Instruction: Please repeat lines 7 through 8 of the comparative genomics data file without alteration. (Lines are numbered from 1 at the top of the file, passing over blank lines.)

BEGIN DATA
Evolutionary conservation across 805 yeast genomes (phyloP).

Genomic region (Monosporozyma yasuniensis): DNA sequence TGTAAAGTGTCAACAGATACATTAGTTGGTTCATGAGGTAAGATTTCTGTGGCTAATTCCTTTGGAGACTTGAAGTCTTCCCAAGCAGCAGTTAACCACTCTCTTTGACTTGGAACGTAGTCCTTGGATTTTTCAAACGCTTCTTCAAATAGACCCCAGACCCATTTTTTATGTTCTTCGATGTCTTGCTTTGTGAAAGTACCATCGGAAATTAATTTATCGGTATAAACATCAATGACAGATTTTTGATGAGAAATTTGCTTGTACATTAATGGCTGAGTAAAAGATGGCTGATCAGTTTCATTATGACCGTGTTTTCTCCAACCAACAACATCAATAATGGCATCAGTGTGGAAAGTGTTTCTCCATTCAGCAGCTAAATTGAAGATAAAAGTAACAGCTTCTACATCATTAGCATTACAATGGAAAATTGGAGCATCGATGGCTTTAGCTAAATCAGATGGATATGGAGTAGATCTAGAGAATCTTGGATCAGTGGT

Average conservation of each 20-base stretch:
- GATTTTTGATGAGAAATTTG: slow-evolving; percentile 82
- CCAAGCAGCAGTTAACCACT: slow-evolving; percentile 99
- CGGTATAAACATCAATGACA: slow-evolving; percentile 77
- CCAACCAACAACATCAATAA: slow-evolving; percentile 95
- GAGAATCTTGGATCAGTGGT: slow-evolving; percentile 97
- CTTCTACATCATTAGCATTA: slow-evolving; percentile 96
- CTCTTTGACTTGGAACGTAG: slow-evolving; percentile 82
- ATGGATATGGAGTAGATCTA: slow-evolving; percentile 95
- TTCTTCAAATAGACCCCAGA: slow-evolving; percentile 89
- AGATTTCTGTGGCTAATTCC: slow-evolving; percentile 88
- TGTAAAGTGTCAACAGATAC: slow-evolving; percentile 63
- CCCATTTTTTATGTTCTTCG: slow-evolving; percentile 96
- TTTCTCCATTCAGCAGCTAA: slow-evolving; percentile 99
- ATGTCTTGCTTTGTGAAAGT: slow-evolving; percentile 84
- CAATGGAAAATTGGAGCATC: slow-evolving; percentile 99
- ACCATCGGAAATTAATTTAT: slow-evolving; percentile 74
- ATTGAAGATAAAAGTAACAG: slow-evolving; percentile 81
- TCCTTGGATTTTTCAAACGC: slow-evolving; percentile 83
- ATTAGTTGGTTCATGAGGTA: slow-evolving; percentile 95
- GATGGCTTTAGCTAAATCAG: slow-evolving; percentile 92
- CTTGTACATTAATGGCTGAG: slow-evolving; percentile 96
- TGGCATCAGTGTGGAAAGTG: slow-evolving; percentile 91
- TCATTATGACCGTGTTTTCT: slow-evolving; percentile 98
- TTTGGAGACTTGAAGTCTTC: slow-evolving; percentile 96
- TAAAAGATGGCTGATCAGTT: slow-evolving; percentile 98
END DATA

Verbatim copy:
- CCAACCAACAACATCAATAA: slow-evolving; percentile 95
- GAGAATCTTGGATCAGTGGT: slow-evolving; percentile 97